By Yinka Olatunbosun
Written mostly between 2008 and 2009, Dis Sick Republic, a collection of poetry by A. J. Dagga Tolar inevitably gets its title and content drawn upon a period in Nigeria’s political history that was characterised by reports on the failing health of the then President Umar Musa Yaradua and the corresponding tale of failure of governance in the country.
Expectedly, the collection of poetry has influences from the period as indicated by the titles of the poems such as, “Republic of Our Sickening Heart of Love,” “Language Here cannot be sick” and more.
In one of the pieces titled, “The Execution of Agriculture and the Minister”, the poet appropriates the imagery of Agriculture which is not in anyway really about farming. Several societal malaise were alluded to in the poetic lines which qualify as the poet’s purgation of emotions.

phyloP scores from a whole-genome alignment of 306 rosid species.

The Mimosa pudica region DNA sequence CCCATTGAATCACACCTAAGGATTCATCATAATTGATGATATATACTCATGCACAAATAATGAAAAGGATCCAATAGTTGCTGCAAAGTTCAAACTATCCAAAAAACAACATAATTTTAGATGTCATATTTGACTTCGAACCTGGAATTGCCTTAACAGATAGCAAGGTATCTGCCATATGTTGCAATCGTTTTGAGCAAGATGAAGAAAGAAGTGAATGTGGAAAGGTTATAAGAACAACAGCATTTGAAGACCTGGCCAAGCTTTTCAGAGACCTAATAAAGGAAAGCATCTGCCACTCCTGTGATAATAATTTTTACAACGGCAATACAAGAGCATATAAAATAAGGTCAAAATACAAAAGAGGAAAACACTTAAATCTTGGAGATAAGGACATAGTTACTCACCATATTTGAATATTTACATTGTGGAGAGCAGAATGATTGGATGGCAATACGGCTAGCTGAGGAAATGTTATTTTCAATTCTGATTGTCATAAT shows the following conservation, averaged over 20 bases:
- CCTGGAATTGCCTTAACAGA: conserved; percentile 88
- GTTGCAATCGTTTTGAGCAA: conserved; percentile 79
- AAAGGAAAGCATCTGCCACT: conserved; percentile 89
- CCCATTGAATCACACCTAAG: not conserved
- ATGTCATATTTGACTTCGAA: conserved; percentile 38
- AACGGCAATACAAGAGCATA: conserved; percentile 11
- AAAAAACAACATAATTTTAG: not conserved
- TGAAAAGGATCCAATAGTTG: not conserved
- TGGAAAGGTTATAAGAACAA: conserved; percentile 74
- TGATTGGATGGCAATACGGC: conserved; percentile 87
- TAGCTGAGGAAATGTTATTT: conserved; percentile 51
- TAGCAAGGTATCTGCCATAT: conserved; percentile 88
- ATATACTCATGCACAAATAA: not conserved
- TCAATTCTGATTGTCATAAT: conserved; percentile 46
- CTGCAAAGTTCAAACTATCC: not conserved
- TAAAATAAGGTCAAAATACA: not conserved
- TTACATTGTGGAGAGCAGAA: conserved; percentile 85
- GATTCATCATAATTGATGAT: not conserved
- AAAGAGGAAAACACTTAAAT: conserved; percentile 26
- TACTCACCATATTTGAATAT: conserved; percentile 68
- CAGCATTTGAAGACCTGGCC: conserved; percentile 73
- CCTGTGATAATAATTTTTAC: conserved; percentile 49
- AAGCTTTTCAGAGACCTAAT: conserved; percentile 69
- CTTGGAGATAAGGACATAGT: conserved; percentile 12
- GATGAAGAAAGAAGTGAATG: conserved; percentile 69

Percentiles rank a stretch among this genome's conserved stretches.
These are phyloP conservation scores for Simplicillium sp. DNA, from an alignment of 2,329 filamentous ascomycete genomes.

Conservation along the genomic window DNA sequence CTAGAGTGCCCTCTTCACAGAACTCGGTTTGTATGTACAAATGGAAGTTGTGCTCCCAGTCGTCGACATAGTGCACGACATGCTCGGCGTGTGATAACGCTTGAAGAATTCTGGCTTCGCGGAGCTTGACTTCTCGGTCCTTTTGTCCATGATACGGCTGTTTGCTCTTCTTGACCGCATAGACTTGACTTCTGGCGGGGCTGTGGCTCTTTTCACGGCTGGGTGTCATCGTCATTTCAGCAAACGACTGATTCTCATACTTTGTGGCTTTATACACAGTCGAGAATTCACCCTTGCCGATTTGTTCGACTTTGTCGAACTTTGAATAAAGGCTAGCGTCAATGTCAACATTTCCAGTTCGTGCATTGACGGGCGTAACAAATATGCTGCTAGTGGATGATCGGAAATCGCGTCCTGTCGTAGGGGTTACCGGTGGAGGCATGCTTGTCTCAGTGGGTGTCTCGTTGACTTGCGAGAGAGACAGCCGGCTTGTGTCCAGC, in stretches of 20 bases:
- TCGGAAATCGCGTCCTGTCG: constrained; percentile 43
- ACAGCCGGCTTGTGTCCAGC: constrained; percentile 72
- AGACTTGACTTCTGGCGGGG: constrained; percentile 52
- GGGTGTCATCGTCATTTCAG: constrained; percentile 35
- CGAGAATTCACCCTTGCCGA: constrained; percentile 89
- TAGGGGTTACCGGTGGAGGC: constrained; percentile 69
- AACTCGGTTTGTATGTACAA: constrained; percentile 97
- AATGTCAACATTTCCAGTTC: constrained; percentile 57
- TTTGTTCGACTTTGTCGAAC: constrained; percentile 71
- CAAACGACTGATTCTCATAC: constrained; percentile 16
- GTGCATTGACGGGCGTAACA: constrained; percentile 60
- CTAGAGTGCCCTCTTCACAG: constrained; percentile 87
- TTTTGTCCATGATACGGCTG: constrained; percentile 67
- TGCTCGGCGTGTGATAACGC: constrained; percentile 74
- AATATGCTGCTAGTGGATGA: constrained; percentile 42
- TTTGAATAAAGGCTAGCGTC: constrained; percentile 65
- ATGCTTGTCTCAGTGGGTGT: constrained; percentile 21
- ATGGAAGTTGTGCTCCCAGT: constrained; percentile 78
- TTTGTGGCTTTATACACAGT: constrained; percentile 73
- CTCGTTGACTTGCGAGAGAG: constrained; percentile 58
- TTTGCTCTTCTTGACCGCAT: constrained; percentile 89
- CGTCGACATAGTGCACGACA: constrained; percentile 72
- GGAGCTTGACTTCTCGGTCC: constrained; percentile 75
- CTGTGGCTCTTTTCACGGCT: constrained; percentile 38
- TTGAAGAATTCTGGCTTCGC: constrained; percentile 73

These include unemployment, bad governance, accountability and transparency; as well as Nigeria’s interference in international relations.
Sadly, the poet couldn’t prescribe a solution out of this quagmire but through his verses, beams light on the power belonging to a few to run a nation to the ground and at the same time paying tributes to famous activists who have died in the struggle for social justice.
His use of rhetorical questions are powerful, evoking thoughts and actions while his wordplay on party acronyms to sum up their history of inhumanity to the citizenry is admirable.
With “One Man, One Vote”, Tolar couldn’t have been less prophetic in his words if weighed against the current political climate. It reads: “Burning us more into the hell hole of unexistence and deprivation and our collective heritage sold out..”
Dis Sick Republic is published by Kraft Books Limited, Ibadan.